NÜ WA, MOTHER OF HUMANKIND
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If there is one deity that comes immeditely to mind for the Chinese, it is Nü Wa. While Pan Gu is the formidable giant who created the world, Nü Wa saved it from destruction. She also created humankind. Here is her story as generations of Chinese have heard it told through the magic of bedtime stories.
A long, long time ago, just after the world was first created, a mythical being with the upper body of a woman, the horns of an ox, and the lower body of a serpent wandered the earth. She found it a beautiful place. But she felt alone and longed for the company of beings like herself to share all the wondrous things in the world. One day, as she mused by the banks of a river, she scooped up some mud with her hands and, glancing at her reflection in the water, fashioned it into images of herself. She decided to give the images legs instead of a serpent's tail so they could walk.
When Nü Wa placed the figures on the riverbank, they came to life and their prancing made the goddess laugh and filled her heart with joy. She worked day and night trying to create enough of these delightful little beings to fill the world, but she was soon exhausted. So she took a length of vine, dipped it in mud, and whirled it in the air. Droplets of mud fell from the vine and transformed into more dancing figures as they touched the ground. The goddess was content. Little did she know that, soon, she would have her hands full.
The god of water, Gong Gong, was fighting with the god of fire, Zhu Rong, in a contest for control of their realm. Having lost the battle, Gong Gong was so ashamed that he struck his head continuously against Mount Bu Zhou, the Pillar of Heaven. It came crashing down, tearing a great hole in the sky. Fire and water spewed from the heavens, flooding some parts of the earth and setting other parts on fire. Nü Wa's creations fled in desperation from destroyed homes and farms. Unable to bear their suffering and the destruction of the exquisite world she loved, she resolved to save them.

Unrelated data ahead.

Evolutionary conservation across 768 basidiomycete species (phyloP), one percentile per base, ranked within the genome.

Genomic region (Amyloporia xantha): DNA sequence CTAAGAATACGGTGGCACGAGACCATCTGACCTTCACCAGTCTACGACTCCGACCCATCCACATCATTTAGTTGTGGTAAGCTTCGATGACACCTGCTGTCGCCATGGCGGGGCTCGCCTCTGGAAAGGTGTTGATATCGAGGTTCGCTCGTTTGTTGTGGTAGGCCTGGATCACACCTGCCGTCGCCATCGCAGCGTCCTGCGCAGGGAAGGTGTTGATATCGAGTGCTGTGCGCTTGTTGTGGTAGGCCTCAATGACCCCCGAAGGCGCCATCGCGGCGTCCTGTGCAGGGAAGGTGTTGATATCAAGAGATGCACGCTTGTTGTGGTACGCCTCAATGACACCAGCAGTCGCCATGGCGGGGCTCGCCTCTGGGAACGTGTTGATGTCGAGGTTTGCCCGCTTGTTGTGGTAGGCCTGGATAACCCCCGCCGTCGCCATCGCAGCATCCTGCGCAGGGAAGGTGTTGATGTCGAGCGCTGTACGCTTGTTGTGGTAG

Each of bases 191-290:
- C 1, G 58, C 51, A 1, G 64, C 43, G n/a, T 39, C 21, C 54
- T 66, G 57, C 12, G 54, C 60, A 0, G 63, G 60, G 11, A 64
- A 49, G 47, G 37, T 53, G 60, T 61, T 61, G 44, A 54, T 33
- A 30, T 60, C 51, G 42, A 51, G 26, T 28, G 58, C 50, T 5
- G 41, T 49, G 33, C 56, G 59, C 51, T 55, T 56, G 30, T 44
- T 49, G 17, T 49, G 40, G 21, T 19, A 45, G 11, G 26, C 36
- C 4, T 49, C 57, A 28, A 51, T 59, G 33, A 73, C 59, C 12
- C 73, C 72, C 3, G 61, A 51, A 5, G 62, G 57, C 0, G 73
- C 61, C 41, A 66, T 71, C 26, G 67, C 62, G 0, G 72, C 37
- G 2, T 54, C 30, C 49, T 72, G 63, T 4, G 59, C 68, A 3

Nü Wa gathered stones of five colors from riverbeds and melted them into a viscous substance with which she patched up the gaping hole in the heavens and repaired the broken firmament. To give the skies extra support, she took the legs of a giant turtle and placed them on the four points of the compass. Gathering ashes from the burning reeds, she built dams to stop the flooding waters. Although Nü Wa had saved the earth and humankind, traces of this upheaval left its mark on the landscape, for it had caused the heavens to tilt to the northwest, leaving a void in the southeast. This is why all the rivers in China flow to the east.
Even in the children's stories of today, Nü Wa is presented as sensible, wise, and benevolent. In these tales, Gong Gong is one of her subjects in charge of administering punishments. His violent temper eventually turned him into a rebel, and he challenged the minister Zhu Rong to a fight that ended up irrevocably damaging the world.
The earliest renditions of the Nü Wa myth present her as a mystical ruler of the Chinese people who succeeded her brother, Fu Xi, as sovereign around 2900 BCE. Traditionally, Fu Xi has been associated with Nü Wa during the Han Dynasty, when the pair frequently appeared on funeral stone bas-reliefs with human upper bodies and intertwined serpentine lower bodies. Fu Xi holds the sun or the compass and Nü Wa holds the moon or the carpenter's square. The image symbolizes the harmony of the universe, between the Yin and Yang, with Fu Xi as Nü Wa's husband and Nü Wa his assistant. In this book however, I focus on Nü Wa, the creator of human beings, as the far more interesting story and to bring a major female goddess, too long overshadowed by her male counterpart, to the forefront. Variations of her appearance include her having the head of an ox. Despite her only partly human physique, however, she possessed all the virtues of a divine sage, according to China's first great historian, Si Ma Qian (145–87 BCE), in his famous 8th-century Shi Ji (Historical Records).